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New York Visit

With SouthWoodsTreesnow still on the ground and snow in the future forecast, we decided to beat the winter doldrums by turning west towards Central New York to visit our eldest child. We selected this particular weekend since it was the opening week of a photography exhibit she had on display in a local library. After the long drive, followed by the reception for the photographer, we settled in to a relaxing weekend which would include some form of an outdoor activity.

Although the occasional snowflake was falling on Saturday morning, we headed out to the woods, knownSouthWoodsBridge as South Woods (or Utica Switchbacks) in Roscoe Conkling Park. Once there, we donned our snowshoes and left the packed road behind us. Cutting across the golf course, I paused to admire the symmetry of a lone tree surrounded on either side by an avenue of trees.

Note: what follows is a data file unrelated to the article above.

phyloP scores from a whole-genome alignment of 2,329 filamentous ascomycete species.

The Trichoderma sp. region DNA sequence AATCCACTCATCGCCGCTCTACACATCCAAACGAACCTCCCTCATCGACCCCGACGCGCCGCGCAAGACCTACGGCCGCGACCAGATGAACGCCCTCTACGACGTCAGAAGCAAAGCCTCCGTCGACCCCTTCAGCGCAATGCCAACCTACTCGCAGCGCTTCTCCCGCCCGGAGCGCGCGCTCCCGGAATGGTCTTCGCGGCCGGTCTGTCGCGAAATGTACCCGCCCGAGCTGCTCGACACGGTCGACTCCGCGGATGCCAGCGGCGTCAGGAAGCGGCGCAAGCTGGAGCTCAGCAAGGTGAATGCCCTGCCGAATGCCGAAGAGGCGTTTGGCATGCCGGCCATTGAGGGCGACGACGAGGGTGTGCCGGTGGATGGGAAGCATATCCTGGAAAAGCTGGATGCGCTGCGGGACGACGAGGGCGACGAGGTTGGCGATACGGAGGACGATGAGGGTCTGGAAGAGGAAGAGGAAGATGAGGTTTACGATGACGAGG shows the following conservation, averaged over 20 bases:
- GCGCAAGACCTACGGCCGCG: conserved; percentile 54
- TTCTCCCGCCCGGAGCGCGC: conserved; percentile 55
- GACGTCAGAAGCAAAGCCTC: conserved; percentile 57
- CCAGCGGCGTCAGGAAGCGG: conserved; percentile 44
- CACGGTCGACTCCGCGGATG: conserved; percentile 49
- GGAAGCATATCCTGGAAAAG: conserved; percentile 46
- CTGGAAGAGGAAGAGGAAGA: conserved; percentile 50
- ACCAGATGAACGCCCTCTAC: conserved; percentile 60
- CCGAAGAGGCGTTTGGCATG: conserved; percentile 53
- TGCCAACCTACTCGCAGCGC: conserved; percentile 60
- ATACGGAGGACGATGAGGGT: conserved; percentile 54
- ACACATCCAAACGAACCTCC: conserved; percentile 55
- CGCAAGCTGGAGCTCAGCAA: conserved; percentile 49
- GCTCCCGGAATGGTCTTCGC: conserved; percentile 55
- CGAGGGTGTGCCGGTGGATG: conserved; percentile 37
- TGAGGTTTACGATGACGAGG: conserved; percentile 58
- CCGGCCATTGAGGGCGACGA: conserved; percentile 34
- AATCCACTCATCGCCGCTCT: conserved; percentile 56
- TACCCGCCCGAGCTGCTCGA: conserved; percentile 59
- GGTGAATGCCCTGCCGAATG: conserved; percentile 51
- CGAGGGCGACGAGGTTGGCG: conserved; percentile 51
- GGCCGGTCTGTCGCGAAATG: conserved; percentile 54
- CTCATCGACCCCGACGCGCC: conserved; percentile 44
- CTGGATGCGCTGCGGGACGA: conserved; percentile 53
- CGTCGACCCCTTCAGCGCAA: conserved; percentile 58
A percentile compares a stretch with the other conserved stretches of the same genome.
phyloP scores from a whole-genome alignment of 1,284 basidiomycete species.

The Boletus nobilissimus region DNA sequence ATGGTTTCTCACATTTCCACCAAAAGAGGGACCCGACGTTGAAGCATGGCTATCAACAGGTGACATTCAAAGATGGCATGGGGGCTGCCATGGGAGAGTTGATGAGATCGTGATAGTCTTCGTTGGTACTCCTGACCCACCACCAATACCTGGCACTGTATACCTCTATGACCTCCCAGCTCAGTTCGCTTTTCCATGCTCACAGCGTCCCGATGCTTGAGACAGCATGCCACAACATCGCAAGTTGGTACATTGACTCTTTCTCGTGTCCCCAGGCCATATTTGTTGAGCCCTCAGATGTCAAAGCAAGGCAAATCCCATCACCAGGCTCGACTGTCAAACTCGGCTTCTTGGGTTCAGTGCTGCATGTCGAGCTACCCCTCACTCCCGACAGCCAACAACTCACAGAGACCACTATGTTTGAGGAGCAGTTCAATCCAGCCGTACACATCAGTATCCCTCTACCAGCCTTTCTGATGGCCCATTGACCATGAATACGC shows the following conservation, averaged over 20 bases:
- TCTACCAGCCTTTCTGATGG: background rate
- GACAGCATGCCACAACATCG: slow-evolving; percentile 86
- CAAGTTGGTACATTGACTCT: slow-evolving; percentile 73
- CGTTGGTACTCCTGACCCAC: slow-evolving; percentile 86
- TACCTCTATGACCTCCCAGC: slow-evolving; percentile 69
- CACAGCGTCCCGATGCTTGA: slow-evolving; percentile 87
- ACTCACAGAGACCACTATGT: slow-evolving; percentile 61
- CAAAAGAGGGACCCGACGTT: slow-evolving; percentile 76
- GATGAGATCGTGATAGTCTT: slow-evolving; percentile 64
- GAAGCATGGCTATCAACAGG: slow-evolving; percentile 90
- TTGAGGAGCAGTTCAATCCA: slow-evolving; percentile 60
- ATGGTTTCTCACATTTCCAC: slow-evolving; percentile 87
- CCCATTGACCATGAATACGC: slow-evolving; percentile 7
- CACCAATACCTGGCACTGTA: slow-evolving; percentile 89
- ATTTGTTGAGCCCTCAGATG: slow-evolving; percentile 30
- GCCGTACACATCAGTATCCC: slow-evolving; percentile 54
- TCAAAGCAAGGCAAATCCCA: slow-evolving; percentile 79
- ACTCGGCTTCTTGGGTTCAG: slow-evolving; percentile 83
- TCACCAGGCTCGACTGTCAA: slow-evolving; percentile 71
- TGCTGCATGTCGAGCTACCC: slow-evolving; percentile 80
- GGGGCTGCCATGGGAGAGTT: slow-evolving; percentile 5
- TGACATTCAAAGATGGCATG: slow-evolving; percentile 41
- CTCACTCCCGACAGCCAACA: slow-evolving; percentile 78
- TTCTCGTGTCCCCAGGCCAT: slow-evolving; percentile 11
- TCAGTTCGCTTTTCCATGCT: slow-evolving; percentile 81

Except for this walk up the hill, which we could have avoided by staying on the snow packed road, we really did not need our snowshoes. My husband was starting to have some difficulty with his hip as we climbed the snow covered hill, so once we reached the top we opted to continue on the well groomed trails through the woods. I do wonder if we will have matching hips at some point in the SouthWoodsLeaffuture.

As we were getting ready for this adventure, I amused the rest of my family by pulling out a pair of hiking socks that were labelled as “insect shield” socks. There were a few comments about “being prepared” in case the weather warmed enough for insects to emerge. Well, I will have you know that as we were walking across the golf course I spied the movement of a small speck on top of the pristine snow. On closer examination, I discovered that it was a small flying insect (which someone commented was reminiscent of a mosquito), probably regretting its mistake of emerging in such cold weather. I may be overly optimistic, but perhaps we can call this a first sign of spring.